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Sequence mismatch (number of nucleotide sites)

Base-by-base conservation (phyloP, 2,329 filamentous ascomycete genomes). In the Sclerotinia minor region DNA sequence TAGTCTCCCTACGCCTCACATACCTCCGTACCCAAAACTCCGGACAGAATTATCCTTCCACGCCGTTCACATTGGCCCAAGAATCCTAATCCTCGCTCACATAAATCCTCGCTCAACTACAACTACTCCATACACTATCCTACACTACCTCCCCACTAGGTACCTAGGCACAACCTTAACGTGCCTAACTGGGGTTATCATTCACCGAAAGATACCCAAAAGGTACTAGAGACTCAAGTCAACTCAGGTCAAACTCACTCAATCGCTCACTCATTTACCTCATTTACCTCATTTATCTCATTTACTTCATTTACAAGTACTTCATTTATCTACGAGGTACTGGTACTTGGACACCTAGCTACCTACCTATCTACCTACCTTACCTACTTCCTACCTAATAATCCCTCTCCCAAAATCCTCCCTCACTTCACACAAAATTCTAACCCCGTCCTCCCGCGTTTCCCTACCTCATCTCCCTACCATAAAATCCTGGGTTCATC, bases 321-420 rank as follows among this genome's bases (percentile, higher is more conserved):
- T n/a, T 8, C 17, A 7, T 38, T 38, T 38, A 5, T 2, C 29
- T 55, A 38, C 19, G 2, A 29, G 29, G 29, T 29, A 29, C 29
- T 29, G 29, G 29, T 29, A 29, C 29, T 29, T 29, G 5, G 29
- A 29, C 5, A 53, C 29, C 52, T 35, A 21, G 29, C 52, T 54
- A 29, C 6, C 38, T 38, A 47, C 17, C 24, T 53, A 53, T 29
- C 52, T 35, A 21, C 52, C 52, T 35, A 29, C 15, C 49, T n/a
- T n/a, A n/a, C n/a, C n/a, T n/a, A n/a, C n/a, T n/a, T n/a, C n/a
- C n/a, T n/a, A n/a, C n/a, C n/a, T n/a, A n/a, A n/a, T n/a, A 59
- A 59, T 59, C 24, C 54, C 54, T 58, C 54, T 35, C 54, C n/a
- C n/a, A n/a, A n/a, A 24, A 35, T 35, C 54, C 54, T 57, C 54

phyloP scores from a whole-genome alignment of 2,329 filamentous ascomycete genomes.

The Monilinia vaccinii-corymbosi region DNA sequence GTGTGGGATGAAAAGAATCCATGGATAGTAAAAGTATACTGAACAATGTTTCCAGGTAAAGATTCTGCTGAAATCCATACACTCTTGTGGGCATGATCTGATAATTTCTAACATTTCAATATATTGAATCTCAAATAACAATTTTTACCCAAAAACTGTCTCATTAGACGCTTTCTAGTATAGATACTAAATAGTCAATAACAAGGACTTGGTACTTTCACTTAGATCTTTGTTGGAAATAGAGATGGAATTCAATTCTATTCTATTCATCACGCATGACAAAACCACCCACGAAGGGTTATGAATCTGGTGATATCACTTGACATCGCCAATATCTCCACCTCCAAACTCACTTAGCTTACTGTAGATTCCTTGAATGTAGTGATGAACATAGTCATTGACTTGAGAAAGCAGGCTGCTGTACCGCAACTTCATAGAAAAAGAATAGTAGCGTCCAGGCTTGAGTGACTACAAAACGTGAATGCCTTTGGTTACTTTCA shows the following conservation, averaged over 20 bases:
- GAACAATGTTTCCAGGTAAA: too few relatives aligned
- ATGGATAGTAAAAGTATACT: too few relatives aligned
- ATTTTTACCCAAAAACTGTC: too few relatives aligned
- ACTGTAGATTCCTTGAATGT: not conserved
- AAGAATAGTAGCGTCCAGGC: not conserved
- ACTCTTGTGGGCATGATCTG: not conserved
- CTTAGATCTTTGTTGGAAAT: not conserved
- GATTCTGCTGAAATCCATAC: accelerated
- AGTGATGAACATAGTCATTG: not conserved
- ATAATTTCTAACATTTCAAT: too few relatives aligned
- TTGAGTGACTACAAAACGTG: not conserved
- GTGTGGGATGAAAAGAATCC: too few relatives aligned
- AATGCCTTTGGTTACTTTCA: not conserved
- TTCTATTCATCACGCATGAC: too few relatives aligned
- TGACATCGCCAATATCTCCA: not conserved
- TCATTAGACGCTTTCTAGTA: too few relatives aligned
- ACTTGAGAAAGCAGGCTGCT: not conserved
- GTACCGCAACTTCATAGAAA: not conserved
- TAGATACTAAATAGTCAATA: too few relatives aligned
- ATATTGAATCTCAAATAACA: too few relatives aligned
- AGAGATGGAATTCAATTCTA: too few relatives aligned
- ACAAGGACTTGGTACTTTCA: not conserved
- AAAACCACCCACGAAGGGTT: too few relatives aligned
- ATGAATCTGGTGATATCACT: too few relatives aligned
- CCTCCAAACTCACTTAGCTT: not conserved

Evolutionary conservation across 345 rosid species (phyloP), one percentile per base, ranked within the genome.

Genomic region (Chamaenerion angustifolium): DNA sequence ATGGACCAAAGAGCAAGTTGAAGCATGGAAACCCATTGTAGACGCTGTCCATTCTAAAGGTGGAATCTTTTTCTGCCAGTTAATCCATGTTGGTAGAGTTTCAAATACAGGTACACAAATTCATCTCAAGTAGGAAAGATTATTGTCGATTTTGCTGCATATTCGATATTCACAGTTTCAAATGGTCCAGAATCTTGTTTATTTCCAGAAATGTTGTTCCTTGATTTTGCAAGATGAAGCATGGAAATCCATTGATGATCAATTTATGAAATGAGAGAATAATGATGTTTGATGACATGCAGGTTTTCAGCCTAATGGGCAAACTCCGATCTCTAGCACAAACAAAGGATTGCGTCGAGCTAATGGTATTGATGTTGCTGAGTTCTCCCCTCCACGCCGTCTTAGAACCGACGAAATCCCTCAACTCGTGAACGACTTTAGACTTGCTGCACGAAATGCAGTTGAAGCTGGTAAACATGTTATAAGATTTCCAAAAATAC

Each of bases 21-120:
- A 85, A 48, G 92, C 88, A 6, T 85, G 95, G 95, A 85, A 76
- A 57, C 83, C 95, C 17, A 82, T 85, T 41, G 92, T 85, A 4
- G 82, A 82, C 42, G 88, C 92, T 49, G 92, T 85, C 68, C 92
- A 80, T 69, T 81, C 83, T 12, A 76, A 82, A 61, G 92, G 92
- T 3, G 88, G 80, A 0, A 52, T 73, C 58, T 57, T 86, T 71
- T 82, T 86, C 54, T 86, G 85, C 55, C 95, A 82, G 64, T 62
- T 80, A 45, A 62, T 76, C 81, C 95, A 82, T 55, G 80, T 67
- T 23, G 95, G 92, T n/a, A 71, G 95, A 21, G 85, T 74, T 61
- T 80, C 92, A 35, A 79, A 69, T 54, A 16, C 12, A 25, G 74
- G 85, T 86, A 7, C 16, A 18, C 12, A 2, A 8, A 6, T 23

Figure 8.21 The basis of the mismatch distribution. (a) A neutral genealogy that bears multiple mutation events. Each mutation event is represented by a circle and the number of the random nucleotide site that mutated assuming the infinite sites mutation model. The six lineages in the present can be separated into two groups (called A and B) based on their ancestral lineage when there were only two lineages in the population. (b) The DNA sequences for each lineage are shown based on the 30 base-pair sequence assigned to the most recent common ancestor (MRCA) with mutations shown in lower-case letters. (c) The number of nucleotide sites that are different or mismatched between pairs of DNA sequences. (d) The mismatch distribution shown is a histogram of the mismatches for the 15 pairs of DNA sequences compared. Neutral genealogies from populations with constant Ne through time tend to show bimodal mismatch distributions. The cluster of observations with few mismatches results from sequence comparisons between recently related lineages (comparisons within group A or group B). In contrast, sequences from distantly related lineages that do not share the same ancestor when k = 2 (comparisons between groups A and B) tend to have more mismatches.

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